Ok I found and article about it but was not on National-pain report, and the availability to make public comment on this new proposal has past as of March 3, 2017. This is such BS, so many people who NEED medication have already been taken off of it “Cod-turkey” because of tightened regulations, or had their meds severely reduced! The DEA/FDA are over stepping their reach, and it is affecting people’s lives!!! The war on drugs in this country, as suppose to be overseen by the DEA, they have done such a terrible job at doing anything about the war on drugs( here i’m speaking of slowing down the illegal drugs coming across our borders, and on the illegal drugs on the streets and such) The DEA has failed miserably at getting any kind of a hand on this, so to for them to prove their worth, they are going after us! people who are on medications for legitimate reasons, because heck, were easy to go after, their are records that lead straight to us, so because they have failed so miserably to get any kind of a hand on drugs on the streets, in the last 20 years, more drugs pore across our borders then they did 20 years ago, that is proof that the DEA has failed at their job, so instead they go after us, people who need medication in order to have any kind of a quality of life!!!!!…Yes, there are some people who misuse their medications, or abuse them, but studies have shown for the most part that more of us use our medication responsibly, and for good reason, so this just is not fair, not fair at all, and people who these regulations cause to lose their medications, some of these people end up dead, because they can’t handle a life of unbearable pain!!!!….these regulations are killing us!!!!!!!!!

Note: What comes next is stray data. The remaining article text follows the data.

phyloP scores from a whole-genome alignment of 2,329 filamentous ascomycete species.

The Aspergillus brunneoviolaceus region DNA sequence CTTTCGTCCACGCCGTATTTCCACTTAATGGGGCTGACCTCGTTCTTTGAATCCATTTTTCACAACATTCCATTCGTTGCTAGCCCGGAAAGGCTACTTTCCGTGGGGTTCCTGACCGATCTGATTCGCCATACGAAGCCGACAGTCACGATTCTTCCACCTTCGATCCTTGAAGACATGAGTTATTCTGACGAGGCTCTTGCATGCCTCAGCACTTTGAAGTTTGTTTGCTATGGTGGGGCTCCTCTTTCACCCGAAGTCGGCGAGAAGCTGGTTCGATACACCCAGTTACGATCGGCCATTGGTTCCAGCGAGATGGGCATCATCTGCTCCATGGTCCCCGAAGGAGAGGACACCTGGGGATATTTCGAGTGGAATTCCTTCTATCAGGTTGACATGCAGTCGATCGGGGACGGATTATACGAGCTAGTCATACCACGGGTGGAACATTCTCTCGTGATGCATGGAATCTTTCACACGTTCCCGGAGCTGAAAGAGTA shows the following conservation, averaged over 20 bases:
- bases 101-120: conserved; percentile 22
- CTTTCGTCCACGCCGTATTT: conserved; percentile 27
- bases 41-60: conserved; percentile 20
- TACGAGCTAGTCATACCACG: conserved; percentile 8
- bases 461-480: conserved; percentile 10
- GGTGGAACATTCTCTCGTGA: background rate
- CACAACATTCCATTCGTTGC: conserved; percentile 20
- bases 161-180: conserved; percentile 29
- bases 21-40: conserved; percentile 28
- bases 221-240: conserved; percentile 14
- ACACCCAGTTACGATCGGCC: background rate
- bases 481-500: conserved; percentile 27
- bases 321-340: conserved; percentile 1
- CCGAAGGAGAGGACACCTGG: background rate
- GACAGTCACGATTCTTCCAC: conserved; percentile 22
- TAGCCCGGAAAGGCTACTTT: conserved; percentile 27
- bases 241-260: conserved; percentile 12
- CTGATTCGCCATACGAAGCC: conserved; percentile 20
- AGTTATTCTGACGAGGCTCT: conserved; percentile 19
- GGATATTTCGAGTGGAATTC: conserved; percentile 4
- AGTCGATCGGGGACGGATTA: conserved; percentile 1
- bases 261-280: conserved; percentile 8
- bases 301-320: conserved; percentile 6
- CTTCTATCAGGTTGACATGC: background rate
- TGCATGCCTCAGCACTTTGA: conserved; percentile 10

12. Kathy Malles-overcast at 7:37 am

    I don’t know about this “new strategies” your referring to, how do I see the National pain report article from Feb.1, 2017, that you are referring to? someone please tell me how to access the article that is being refered to in this aricle

  13. Danby at 7:09 am